So I was skimming the ANS catalogue trying to collect my thoughts about the Italian context for early Roman coinage.  Most of the examples of cast coinage from non-Roman mints seems comfortably familiar. Wheels, Tridents, Anchors, Clubs are all motifs found at Rome and elsewhere.  I particularly like the animals, roosters and sleeping dogs especially.  But then I came across this specimen above: “Female Head in Murex Shell”.  So different!  Even if the other side, a Pegasus, is by contrast strikingly familiar in a numismatic context.  Anyway the unexpected-thing-in-a-shell motif reminded me of course of our discussion of gem stone themes, earlier.  It certainly fits that motif well.

Carnelian ring stone

The British Museum also have a good selection of this type of gem.  Note especially the Mule coming out of the murex shell.

Postscript 5 March 2014.  There is no image of that mule coming out of a shell on the BM site, but I just wonder if it isn’t more likely to be an ass.  The ass is known for its generous male genital endowment and Henig argues that the shell is a symbol of a female sexual organs.   You see why I wonder about it being a mule… Anyway, in furhter support of Henig’s fertility theory of the shell motif, there is the other BM specimen (illustrated) where two rabbits issue forth from the shell.

238 out of 410 days: A Fashion for Ships

One shouldn’t really talk about those Fonteian coins as I was doing yesterday without adding in this coin of Q. Lutatius Cerco (quaestor, but whose quaestor?).  It was minted between the two other issues with full ship reverses.  It is given by Crawford a historical not legendary interpretation.  It’s seen as a celebration of the navel victory of C. Lutatius Catulus in 241 BC.  It clearly inspired by the first Fonteian coin and in turn inspires the design of the second.  The element it adds to the design are the overlapping shields above the oars.  This is a feature also seen on sculptural reliefs.  The reason this seems important to me is that the supposed doliolum of symbolic importance on the stern of the second Fonteian coin, looks to me as just another shield added for decoration:

Silver coin.

On some specimens like this one that haven’t been rubbed smooth it even seems to have the same line decoration.  I’ve not been able to find a parallel of a shield placed in this position on a ship depicted in other media. (Largely because looking for one is a distraction from the book!)

I should have also brought the Lutatius coin into my previous discussion of prow stems.

Postscript.  Do those two big stars on Roma’s helmet recall the dioscuri/penates?  Notice the stars over the Penates heads on Mn. Fonteius’ coin.

Update 2/12/14:  

Reverse of RRC 342/7b. 1969.83.492

 

Notice the dioscuri caps in front of the prows on this rather rare variation on the standard design of the as.  There is a victory palm above.  Perhaps further evidence that there is some association between navel victory (victories?) and the Dioscuri?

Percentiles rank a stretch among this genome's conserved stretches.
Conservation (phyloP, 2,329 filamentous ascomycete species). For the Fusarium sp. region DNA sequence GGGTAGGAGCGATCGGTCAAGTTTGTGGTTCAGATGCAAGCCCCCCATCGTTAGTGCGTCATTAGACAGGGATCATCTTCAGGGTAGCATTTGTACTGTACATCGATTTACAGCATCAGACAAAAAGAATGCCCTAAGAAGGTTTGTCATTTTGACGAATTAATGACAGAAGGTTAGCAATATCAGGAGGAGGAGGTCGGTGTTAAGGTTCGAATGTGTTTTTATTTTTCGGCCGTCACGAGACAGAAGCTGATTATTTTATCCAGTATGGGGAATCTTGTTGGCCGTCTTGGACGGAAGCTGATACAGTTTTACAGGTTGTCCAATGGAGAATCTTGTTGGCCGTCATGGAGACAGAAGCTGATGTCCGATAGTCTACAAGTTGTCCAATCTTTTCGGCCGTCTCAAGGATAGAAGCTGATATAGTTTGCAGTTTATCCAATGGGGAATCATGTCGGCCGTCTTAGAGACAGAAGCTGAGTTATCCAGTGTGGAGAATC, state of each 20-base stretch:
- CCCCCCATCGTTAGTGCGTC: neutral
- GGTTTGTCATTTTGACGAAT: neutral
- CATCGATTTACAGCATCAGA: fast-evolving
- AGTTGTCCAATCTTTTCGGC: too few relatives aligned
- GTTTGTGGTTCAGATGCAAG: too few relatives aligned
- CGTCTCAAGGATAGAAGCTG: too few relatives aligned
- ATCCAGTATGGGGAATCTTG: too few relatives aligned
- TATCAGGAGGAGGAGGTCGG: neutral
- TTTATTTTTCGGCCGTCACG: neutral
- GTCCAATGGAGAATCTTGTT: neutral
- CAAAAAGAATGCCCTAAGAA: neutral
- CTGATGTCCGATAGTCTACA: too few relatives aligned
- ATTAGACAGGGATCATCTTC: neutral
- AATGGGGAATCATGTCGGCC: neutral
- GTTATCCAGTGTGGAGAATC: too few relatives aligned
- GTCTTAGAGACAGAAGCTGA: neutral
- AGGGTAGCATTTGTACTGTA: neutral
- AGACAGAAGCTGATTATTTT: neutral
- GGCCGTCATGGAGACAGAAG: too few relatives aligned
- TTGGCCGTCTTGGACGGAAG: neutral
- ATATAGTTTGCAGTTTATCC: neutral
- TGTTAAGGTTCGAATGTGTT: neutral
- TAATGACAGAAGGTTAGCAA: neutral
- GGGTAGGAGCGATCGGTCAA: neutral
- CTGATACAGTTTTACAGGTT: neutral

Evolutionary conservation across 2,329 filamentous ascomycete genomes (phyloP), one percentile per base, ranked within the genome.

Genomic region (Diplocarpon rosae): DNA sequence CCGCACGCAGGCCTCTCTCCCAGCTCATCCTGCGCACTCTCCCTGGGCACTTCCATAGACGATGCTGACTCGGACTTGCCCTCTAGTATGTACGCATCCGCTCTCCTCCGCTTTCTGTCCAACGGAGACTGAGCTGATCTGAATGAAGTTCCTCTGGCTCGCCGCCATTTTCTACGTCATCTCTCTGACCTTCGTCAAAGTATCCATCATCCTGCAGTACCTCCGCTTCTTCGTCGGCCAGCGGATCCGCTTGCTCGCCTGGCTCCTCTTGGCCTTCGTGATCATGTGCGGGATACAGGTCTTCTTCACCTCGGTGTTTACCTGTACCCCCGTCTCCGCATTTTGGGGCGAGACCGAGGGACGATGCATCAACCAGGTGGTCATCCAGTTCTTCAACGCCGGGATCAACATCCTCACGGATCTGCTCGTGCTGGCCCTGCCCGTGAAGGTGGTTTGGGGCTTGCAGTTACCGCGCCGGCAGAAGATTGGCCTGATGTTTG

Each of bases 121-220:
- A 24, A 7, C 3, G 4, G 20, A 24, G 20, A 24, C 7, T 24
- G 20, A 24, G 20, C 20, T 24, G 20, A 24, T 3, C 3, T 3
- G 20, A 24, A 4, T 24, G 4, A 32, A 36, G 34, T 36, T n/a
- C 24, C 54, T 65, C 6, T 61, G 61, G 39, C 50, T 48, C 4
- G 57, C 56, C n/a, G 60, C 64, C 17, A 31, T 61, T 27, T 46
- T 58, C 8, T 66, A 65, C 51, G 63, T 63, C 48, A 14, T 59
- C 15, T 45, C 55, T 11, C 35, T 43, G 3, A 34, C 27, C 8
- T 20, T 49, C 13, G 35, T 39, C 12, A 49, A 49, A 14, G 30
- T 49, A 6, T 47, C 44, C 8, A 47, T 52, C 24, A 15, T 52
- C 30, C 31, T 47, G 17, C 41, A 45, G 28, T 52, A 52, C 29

Update 4/29/14: Compare the placement of the rear shield on this representation:

Link to Getty Cast of Roman Bireme without a stern shield but with a similar stern terminus.

Another Getty Image.

and another.

 

237 out of 410: Similar Images, Different Interpretations?

This is a lovely example of the coin of C. Fonteius.  Notice the care taken with the details.  The dog or wolf’s head on the ram about prow is particularly impressive.  It’s even clearer on this specimen.  The ship has been given a crew and a prominent helmsman.  The rudder is emphasized as is the aplustre and the fillets off of it.  His brother or cousin Mn. Fonteius made a similar coin a few years later:

The is another version of this second issue that looks a little different:

Silver coin.

My unscientific survey suggests there are fewer of these in trade today, even though the British Museum has a number of examples.  The differences are small, but significant. PP is added to the obverse, resolved Penates Publici.   The other difference is the oval shape in the stern of the ship.  Crawford in 1971 identified this as a doliolum containing the sacra of Troy and hypothesized a connection between the Dioscuri, the penates publici and these sacra.

I find this plausible if not one hundred percent certain.  My issue comes with the identification of RRC 290/1 the earlier coin.  Crawford happily extends the Dioscuri interpretation back to the janiform head on 290, but gives a completely different reading of the ship.  He sees it as connected to Telegonus the founder of Tusculum’s overseas origins.  This seem a stretch.  The two coins produced in the same family with nearly identical images should, I think, have the same explanation.  If one represents the arrival of the sacra from Troy, so does the other.

Here’s the comparative image Crawford discusses:

Image

Update 2/11/14:

The three quarters perspective used on RRC 307/1 is a familiar style for depicted Roman galleys in Pompeian frescoes:

Roman Galleys

 

How early were the Penates associated with the Aeneas narrative?  Apparently some time before the third century at least: